• 2toner1-2
  • mse-big-banner-new-03-17-2016-416716a-tonernews-web-banner-mse-212
  • cartridgewebsite-com-big-banner-02-09-07-2016
  • 4toner4
  • mse-big-new-banner-03-17-2016-416616a-tonernews-web-banner-mse-114
  • Video and Film
  • 05 02 2016 429716a-cig-clearchoice-banner-902x177
  • big-banner-ad_2-sean
  • 7035-overstock-banner-902x177
  • Print


 user 2005-06-12 at 11:55:00 am Views: 45
  • #29182
    Japan whale vote ‘will be close’
    A bid to stop Japan from increasing whaling depends on just a
    few votes, Australian Environment Minister Ian Campbell said on Thursday.
    Members of the International Whaling Commission (IWC) are due to vote on the
    issue on 20 June.

    Japan wants to resume commercial whaling and double the number of whales it
    catches for scientific purposes.

    But Australia opposes the plan, and Mr Campbell has spent the last few weeks
    lobbying other nations for support.

    Under a current international agreement, there is a moratorium on the
    commercial hunting of whales, although some can be killed for scientific

    But the main whaling nations – Norway, Iceland and Japan – now want the ban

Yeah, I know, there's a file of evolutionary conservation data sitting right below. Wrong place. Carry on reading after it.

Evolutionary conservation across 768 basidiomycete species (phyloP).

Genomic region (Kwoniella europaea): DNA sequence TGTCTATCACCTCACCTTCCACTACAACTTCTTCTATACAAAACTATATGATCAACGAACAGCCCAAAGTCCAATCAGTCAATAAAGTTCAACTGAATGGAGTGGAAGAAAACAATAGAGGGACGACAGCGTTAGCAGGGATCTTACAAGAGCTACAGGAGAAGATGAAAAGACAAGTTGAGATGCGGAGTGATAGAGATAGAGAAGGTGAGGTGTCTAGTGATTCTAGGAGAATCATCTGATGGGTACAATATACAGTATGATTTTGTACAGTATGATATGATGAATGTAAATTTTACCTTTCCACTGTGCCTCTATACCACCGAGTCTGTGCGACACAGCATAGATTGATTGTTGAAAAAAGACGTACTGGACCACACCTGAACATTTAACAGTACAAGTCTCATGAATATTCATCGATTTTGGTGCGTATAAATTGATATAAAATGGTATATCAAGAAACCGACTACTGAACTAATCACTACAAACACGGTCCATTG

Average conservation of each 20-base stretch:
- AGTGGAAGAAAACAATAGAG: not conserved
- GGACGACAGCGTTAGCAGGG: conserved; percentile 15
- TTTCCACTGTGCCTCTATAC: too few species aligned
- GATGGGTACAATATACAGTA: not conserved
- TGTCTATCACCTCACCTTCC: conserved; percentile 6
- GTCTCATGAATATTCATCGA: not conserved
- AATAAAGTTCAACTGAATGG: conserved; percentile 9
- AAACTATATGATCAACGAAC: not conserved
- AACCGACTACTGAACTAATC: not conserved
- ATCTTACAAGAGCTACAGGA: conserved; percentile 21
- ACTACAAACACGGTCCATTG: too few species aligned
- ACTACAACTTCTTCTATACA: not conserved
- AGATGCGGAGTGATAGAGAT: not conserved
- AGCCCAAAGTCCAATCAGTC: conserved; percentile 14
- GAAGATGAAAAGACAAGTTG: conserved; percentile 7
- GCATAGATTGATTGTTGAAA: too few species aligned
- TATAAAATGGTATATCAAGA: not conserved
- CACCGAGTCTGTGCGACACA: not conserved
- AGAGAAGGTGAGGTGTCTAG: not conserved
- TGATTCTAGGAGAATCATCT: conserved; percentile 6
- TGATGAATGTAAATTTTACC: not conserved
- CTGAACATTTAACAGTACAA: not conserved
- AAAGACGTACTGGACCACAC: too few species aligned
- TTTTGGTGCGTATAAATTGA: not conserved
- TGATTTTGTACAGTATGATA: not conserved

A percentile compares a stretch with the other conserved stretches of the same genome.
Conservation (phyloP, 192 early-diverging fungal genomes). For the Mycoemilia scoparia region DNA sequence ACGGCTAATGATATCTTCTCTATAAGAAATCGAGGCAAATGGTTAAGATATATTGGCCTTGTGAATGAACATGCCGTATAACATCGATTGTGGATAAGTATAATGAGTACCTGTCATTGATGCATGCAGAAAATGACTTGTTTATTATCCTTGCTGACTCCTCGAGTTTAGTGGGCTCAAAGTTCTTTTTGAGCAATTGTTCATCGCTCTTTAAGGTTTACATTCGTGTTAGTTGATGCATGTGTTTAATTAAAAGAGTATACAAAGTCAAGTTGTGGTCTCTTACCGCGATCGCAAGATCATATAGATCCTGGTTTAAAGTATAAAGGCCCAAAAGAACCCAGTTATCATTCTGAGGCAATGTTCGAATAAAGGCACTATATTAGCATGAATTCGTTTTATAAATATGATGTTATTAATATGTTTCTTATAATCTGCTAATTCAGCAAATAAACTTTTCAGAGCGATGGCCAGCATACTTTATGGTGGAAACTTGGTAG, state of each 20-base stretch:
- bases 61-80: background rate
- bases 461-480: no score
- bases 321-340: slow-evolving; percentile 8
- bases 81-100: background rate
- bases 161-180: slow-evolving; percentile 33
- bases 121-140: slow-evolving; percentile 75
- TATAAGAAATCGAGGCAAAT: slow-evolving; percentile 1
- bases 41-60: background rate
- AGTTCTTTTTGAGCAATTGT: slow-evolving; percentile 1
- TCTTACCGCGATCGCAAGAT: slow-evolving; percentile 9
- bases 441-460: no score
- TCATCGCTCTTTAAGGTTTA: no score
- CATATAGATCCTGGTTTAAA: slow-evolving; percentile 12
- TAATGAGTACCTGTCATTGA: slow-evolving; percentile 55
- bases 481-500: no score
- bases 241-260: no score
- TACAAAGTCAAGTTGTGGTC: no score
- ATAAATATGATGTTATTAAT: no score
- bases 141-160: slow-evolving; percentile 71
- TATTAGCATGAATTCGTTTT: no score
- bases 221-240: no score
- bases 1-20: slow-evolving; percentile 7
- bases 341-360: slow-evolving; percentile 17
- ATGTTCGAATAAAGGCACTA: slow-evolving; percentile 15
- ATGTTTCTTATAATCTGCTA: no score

partially lifted, arguing that stocks of some species have recovered enough to
    make hunting sustainable.

    In addition, Japan wants to increase the number of whales it kills for
    scientific purposes – whales which can also then be consumed.

    Under its research quota, Japan wants to start hunting fin and humpback
    whales and to raise its annual intake of minke whales.

    Both issues are on the agenda of the IWC annual conference, which is
    currently taking place in Ulsan, South Korea.

    Delegates are set to discuss a scheme to model how many whales can be killed
    without damaging overall numbers – the Revised Management System (RMS).

    Mr Campbell is heading Australia’s push to retain the status quo. He wants,
    instead, to persuade the IWC to create a Southern Ocean whale sanctuary.

    The environment minister has spent the last few weeks travelling to various
    South Pacific island nations, hoping to gain their support.

    “I think the cold, hard reality is that there are still one or two votes in
    this… We won’t really know the answer until we get to Korea next week,” Mr
    Campbell told ABC radio.

    Japan has threatened to leave the IWC if the body votes against its plans.

    Whale meat is seen as a delicacy in Japan, and officials in Tokyo maintain
    that the tradition is an important part of the nation’s cultural heritage.